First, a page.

Population and income growth are increasing global food demand at a time when a third of the world’s agricultural soils are degraded and climate variability threatens the sustainability of food production. Intercropping, the practice of growing two or more spatially intermingled crops, often increases yields, but whether such yield increases, their stability and soil fertility can be sustained over time remains unclear. Using four long-term (10–16 years) experiments on soils of differing fertility, we found that grain yields in intercropped systems were on average 22% greater than in matched monocultures and had greater year-to-year stability. Moreover, relative to monocultures, yield benefits of intercropping increased through time, suggesting that intercropping may increase soil fertility via observed increases in soil organic matter, total nitrogen and macro-aggregates when comparing intercropped with monoculture soils. Our results suggest that wider adoption of intercropping could increase both crop production and its long-term sustainability.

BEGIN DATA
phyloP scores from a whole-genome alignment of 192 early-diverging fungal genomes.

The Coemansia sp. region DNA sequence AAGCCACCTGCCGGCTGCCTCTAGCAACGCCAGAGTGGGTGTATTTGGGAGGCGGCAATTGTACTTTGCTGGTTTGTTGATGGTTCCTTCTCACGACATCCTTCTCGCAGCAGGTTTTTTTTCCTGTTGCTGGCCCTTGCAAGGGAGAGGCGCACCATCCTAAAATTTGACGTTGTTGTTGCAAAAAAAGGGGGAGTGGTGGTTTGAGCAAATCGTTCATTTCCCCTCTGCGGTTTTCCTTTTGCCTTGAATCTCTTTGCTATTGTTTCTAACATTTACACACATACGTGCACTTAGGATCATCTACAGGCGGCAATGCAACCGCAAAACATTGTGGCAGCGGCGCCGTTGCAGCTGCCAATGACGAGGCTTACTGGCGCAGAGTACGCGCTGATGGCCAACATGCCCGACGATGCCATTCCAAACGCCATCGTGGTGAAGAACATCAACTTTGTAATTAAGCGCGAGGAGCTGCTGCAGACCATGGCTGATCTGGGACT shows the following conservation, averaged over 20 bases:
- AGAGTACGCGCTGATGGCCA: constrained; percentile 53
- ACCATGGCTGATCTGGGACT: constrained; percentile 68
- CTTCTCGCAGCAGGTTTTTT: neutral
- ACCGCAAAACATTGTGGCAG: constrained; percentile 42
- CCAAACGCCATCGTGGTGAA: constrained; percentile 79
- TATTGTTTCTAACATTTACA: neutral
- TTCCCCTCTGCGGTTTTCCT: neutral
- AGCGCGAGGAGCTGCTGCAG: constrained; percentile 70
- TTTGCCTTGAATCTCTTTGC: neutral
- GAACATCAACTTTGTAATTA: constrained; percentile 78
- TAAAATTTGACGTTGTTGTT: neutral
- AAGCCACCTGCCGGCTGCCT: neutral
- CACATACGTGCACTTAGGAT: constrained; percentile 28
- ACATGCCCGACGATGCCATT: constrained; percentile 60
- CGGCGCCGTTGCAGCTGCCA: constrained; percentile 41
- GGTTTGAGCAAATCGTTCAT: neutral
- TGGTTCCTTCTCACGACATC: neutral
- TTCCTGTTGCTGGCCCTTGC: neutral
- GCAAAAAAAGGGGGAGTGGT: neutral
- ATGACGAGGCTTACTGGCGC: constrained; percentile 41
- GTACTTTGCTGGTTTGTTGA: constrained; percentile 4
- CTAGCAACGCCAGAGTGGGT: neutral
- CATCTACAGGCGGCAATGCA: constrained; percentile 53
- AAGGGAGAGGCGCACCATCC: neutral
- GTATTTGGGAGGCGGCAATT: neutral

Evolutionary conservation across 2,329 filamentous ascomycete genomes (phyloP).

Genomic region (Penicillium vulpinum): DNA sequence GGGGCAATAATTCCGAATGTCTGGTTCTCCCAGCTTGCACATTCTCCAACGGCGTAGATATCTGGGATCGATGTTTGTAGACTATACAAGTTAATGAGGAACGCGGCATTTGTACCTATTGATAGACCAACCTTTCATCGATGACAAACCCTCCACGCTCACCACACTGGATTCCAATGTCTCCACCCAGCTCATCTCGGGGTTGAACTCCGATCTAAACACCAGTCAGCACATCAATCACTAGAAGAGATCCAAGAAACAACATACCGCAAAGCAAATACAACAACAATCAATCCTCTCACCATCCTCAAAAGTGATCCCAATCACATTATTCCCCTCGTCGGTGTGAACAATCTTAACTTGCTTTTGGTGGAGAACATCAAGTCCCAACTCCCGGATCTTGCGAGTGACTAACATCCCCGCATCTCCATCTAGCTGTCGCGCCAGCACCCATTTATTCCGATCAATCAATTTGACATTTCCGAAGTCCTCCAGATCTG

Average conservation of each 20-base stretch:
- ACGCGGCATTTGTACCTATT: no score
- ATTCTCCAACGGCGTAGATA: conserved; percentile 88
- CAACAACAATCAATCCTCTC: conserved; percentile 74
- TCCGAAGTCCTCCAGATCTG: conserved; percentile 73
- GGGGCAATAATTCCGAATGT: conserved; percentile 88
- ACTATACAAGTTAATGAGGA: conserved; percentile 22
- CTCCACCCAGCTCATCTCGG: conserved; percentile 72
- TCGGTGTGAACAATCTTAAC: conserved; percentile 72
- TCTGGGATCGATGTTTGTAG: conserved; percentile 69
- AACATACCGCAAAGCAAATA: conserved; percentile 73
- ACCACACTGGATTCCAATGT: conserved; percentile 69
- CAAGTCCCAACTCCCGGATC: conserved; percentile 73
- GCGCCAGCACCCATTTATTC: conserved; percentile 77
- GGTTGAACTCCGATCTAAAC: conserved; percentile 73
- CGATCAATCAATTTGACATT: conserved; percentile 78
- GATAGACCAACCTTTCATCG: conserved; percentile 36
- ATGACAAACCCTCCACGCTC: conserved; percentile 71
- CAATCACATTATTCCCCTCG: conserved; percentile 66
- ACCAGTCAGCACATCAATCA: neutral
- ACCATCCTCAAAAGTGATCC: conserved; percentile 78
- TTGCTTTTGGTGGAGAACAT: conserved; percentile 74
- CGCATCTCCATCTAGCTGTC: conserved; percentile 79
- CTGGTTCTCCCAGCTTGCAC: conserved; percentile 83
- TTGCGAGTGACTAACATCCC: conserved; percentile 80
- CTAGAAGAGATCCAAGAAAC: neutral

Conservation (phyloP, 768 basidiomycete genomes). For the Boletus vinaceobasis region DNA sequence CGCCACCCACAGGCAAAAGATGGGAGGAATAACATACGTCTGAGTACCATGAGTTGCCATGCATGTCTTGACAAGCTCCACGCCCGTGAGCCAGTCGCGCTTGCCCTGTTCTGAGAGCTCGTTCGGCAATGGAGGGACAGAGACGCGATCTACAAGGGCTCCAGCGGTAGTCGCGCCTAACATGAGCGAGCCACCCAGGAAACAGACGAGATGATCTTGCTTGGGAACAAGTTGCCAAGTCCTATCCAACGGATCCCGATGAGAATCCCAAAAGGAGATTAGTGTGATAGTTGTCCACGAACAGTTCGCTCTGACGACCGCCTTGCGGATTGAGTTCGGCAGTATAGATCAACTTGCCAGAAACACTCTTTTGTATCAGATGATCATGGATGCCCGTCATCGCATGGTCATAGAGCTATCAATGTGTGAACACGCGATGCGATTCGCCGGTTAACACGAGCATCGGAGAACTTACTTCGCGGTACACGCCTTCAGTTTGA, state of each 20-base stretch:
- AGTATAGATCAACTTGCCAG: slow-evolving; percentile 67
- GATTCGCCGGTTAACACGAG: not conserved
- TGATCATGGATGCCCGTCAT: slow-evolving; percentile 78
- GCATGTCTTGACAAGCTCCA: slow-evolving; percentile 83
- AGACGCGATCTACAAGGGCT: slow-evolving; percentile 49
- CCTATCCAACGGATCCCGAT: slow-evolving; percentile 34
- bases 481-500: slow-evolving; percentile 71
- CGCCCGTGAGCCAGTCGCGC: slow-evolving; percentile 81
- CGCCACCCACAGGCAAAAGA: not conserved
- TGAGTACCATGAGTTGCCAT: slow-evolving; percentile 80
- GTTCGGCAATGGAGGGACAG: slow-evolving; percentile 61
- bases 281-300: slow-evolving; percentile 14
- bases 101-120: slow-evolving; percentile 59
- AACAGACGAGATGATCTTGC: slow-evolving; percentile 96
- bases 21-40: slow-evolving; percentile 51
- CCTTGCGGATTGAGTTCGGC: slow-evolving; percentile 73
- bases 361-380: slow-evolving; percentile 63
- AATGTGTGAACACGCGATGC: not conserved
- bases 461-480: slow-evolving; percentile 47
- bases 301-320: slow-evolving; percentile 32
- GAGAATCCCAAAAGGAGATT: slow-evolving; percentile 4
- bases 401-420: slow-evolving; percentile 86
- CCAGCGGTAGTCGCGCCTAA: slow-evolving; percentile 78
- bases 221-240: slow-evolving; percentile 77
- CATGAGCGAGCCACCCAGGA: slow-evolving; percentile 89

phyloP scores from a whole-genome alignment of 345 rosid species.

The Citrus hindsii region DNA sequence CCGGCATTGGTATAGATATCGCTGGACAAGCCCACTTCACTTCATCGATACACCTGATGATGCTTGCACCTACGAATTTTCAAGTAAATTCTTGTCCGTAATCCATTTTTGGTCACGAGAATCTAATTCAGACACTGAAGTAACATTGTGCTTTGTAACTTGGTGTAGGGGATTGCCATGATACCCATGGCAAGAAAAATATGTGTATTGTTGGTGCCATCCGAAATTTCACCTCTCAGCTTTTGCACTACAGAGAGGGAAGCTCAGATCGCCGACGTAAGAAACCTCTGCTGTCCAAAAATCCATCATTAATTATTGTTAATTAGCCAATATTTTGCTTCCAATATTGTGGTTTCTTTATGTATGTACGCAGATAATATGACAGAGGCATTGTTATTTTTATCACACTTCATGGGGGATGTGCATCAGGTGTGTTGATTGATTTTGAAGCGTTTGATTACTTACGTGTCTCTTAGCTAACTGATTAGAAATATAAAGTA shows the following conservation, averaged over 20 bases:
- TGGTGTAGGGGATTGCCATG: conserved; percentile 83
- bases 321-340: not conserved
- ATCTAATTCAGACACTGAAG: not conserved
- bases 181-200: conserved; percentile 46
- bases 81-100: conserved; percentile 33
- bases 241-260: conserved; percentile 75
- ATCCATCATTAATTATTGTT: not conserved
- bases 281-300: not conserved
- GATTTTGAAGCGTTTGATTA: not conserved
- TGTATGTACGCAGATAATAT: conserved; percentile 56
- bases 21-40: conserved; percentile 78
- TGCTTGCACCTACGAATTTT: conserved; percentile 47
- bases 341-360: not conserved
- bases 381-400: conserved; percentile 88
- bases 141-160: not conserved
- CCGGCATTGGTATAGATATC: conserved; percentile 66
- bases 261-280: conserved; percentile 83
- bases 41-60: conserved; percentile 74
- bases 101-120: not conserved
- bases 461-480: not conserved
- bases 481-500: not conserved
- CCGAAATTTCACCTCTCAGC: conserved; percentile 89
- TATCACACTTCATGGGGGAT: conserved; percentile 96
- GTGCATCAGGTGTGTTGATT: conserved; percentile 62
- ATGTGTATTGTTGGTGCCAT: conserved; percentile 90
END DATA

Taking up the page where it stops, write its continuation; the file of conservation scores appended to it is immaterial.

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We thank all members involved in the maintenance of the long-term field experiments. We also thank H. Xu (Hebei Agricultural University) for advice on yield detrending method and X. Li (CSIRO Agriculture and Food) for assistance on data analysis and visualization. This work was supported financially by the National Natural Science Foundation of China (31430014), the National Key Research and Development Program of China (2016YFD0300202) and the National Basic Research Program of China (973 Program) (2011CB100405). R.M.C. thanks the National Science Foundation EPSCoR Cooperative Agreement OIA-1757351 for partial support.
Access & import/export The research was carried out under the National Science Foundation of China (31430014), the National Key Research and Development Program of China (2016YFD0300202) and the National Science Foundation EPSCoR Cooperative Agreement OIA-1757351.
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